Weekly News Roundup: April 13th, 2018

The following stories are a small collection of the news from the last week. This is not an exhaustive list, but represents some of the highlights.

 

Dark Matter = Black Holes?

Is Dark Matter Made Up of Mini Black Holes from the Big Bang?

Published April 9th, 2018

Dark Matter has been a mystery since its existence was first theorized. The words “Dark Matter” are meant to describe something that has yet to be observed. It refers to that

Image Credit: NASA/JPL-Caltech

whatever-it-is that represents all the mass that is unaccounted for in the visible universe. There are, of course, theories for what Dark Matter could be, and one of the more recent ones is that it may consist of tiny black holes. There are problems with the theory, mostly involving the possibility that Hawking radiation would cause black holes of this size to “evaporate.” Only more research will tell!

 

Robot Siblings

NASA Begins Building Next Mars Rover for 2020 Launch

Published April 10th, 2018

It looks like Curiosity is about to get a cousin. NASA is currently in the process of building

Image Credit: NASA

another rover with a launch date set for 2020. It is being designed to conduct experiments Curiosity cannot. The plan is to install equipment meant to research the geology of its landing site and to test oxygen generation for future manned

Image Credit: NASA/JPL-Caltech/SwRI/ASI/INAF/JIRAM

missions.

 

Stormy Giant

Juno Peers Beneath Jupiter’s Cloud Tops, Revealing Unexpected Wonders

Published April 11th, 2018

 

Jupiter is a turbulent place. It is home to the largest storms in the solar system, and has provided astronomers plenty of reasons to explore it. One main reason for our curiosity about the largest planet is our system is the mystery of how its massive storms are formed and powered. Recent images from the Juno probe have started to reveal thermal data from the Jovian atmosphere, detailing some of the planet’s inner workings to a depth of up 70 kilometers. It is hoped that the information being gathered will reveal some of this giant’s secrets.

 

Flare-Spitting Star Alert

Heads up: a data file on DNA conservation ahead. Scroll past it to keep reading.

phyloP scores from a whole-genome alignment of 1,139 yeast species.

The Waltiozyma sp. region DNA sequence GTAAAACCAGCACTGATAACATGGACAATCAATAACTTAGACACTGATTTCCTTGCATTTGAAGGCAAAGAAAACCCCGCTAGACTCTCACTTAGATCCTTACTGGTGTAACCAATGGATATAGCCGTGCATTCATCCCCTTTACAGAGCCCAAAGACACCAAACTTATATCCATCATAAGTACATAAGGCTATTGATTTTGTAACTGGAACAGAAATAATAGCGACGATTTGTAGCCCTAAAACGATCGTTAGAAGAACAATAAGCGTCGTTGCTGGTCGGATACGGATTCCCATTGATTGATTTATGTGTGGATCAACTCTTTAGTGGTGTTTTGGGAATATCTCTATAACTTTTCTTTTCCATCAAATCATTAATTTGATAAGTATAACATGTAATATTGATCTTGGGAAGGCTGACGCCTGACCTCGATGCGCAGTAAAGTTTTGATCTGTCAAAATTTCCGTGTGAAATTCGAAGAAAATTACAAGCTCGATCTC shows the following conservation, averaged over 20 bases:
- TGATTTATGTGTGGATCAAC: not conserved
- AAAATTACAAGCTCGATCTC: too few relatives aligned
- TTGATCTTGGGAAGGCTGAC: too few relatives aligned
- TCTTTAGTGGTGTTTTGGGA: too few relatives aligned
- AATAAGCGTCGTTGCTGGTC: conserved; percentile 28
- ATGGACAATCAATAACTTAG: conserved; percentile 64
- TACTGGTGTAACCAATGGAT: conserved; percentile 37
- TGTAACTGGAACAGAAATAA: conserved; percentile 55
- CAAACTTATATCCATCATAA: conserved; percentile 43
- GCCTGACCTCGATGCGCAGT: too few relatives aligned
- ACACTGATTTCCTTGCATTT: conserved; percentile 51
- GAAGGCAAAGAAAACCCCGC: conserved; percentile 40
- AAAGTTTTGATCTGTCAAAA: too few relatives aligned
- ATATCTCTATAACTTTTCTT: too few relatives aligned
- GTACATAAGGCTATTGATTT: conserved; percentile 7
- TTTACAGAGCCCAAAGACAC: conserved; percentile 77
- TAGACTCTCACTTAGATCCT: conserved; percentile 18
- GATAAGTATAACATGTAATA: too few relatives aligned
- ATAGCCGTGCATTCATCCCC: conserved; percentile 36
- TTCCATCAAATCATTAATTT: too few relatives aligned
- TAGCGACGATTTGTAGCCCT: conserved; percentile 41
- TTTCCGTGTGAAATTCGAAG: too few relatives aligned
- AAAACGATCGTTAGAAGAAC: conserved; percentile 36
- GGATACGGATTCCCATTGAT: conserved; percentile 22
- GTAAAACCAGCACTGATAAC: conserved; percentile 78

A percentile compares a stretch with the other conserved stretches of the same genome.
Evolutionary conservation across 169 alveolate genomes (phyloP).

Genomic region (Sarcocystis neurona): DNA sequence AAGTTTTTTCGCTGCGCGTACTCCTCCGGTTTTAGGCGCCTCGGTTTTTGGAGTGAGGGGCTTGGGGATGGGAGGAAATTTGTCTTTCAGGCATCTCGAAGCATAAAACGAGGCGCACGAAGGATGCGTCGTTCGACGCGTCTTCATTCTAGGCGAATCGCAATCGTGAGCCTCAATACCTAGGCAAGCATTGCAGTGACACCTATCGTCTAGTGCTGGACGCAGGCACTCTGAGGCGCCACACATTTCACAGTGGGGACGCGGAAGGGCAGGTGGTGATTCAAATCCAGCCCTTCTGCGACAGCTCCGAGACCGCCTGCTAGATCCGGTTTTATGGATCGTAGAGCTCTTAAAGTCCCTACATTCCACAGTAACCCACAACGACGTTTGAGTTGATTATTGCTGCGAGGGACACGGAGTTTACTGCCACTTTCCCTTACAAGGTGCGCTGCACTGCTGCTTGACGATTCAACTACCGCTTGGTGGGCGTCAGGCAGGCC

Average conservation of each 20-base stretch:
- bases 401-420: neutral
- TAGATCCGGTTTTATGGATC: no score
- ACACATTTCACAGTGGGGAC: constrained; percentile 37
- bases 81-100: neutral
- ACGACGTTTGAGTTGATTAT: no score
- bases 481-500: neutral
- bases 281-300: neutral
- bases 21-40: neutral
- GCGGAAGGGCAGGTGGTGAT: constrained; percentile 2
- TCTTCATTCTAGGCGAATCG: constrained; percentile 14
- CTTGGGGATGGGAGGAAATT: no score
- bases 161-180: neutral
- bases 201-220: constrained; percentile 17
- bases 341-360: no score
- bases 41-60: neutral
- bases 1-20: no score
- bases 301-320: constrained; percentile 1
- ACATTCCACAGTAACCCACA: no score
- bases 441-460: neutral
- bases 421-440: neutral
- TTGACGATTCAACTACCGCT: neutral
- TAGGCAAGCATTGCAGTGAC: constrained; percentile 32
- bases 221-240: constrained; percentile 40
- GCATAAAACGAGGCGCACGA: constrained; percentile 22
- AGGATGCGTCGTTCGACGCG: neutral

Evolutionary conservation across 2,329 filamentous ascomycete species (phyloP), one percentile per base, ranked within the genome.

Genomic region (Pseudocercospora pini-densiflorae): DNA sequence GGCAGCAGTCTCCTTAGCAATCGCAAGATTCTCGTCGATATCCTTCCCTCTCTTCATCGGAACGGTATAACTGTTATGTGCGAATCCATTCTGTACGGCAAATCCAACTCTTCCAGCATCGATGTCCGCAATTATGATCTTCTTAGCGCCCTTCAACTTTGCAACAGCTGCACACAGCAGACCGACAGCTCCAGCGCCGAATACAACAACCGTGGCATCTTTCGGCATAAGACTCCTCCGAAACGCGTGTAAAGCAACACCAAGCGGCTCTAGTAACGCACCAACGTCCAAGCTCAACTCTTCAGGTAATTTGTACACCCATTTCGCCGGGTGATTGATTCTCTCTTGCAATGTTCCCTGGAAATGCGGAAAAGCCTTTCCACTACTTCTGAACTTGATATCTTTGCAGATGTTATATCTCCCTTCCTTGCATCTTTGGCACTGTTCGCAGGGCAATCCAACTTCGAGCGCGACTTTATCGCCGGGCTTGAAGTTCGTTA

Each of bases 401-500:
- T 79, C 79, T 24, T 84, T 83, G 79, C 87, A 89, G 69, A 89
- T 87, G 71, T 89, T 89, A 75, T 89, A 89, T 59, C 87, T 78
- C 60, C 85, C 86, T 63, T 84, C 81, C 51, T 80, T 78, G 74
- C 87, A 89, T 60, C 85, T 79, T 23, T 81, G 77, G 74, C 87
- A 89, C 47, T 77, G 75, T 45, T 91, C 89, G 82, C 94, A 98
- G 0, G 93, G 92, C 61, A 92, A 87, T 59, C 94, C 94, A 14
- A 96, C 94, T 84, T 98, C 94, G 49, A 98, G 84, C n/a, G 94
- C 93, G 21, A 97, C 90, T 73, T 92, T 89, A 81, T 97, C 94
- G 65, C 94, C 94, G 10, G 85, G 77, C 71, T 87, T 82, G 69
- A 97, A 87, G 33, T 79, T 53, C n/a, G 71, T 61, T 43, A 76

“Superflares” May Make It Hard for Life to Thrive on Earth’s Nearest Exoplanet

Published April 12th, 2018

Ask any planet and, if it could speak, it would tell you that there is more to supporting life than being in a “Goldilocks” zone. It isn’t just about being in the right temperature range and having water. Earth has both of these things, in addition to one other advantage. Our sun is

Image Credit: NASA/SDO/Goddard/Wiessinger

a relatively calm star, at least in comparison to one of its neighbors. A recent study has shown that Proxima Centauri, the nearest star with an exoplanet (Proxima b), has very large solar flares. The intense radiation from such flares would make it difficult for life to develop on Proxima b.

 

 

 

Starlight Cover Up

Suppressing Starlight Reveals Zoo of Disks Around Young Stars

Published April 13th, 2018

We have a general idea how our solar system was constructed. It is a fact that systems like

Image Credit: NASA/JPL-Caltech

it form from disks of dust and gas. The only problem is that a star’s bright light often blinds observers to any disks. Astronomers do have a way to get around the problem: they blot out the star. The ESA’s Very Large Telescope has been using its SPHERE direct imaging instrument to search nearby stars for debris disks rather than planets. The results…well, take a look at the attached article!

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